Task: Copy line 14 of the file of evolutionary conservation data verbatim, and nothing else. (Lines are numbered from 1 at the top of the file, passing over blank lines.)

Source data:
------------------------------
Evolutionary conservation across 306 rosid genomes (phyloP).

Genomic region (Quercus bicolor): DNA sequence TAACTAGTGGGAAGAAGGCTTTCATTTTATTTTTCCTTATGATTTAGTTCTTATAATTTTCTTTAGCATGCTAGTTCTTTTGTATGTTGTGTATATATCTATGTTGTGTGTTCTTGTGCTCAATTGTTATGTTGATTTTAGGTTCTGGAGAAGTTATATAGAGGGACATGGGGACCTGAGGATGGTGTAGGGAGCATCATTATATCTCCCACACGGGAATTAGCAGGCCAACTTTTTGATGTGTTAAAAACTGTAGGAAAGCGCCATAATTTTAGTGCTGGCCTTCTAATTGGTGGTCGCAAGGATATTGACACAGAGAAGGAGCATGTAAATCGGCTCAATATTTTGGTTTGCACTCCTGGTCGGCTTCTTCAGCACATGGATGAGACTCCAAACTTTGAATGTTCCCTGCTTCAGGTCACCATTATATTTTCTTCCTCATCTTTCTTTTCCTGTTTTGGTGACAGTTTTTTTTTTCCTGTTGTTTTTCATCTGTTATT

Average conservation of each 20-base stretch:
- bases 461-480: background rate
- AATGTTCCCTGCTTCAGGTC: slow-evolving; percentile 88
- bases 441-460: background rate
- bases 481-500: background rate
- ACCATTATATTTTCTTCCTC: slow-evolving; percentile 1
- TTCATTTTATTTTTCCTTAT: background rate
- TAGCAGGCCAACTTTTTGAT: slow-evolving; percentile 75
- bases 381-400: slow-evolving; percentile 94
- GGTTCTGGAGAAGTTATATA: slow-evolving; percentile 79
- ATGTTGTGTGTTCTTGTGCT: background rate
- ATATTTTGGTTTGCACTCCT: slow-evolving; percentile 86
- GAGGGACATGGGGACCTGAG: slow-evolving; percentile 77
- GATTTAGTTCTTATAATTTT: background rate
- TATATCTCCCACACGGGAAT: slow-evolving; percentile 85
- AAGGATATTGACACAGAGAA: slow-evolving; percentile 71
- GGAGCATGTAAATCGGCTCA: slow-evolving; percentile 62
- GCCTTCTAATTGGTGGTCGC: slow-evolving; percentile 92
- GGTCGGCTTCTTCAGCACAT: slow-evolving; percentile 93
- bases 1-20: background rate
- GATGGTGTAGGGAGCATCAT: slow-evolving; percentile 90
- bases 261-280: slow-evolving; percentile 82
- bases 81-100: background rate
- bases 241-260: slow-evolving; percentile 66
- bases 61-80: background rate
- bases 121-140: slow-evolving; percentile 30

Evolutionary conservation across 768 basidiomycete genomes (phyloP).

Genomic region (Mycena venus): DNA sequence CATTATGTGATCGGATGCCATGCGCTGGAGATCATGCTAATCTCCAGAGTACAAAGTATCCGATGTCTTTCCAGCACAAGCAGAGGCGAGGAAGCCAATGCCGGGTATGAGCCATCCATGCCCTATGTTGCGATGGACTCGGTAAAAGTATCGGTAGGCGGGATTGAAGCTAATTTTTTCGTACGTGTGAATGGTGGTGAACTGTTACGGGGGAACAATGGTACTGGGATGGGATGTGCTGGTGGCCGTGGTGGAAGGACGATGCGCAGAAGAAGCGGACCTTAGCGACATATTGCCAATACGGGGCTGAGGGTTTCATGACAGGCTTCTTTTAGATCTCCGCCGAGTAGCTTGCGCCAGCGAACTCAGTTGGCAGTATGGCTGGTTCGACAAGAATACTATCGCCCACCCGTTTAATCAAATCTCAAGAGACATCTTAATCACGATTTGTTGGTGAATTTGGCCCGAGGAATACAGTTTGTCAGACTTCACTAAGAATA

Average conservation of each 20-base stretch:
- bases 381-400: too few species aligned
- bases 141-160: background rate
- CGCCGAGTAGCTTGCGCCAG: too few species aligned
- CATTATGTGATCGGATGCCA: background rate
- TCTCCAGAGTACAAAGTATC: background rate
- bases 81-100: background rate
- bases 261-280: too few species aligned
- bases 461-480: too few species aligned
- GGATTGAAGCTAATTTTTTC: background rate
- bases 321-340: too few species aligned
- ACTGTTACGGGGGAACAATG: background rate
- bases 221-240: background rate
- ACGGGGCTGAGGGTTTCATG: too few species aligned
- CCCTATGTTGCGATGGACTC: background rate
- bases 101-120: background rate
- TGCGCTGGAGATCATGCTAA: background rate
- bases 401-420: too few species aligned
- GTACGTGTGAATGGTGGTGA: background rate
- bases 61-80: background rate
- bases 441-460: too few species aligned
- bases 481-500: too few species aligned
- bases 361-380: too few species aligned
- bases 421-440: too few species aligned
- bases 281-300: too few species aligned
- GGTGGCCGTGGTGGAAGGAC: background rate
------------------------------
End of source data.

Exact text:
- ATATTTTGGTTTGCACTCCT: slow-evolving; percentile 86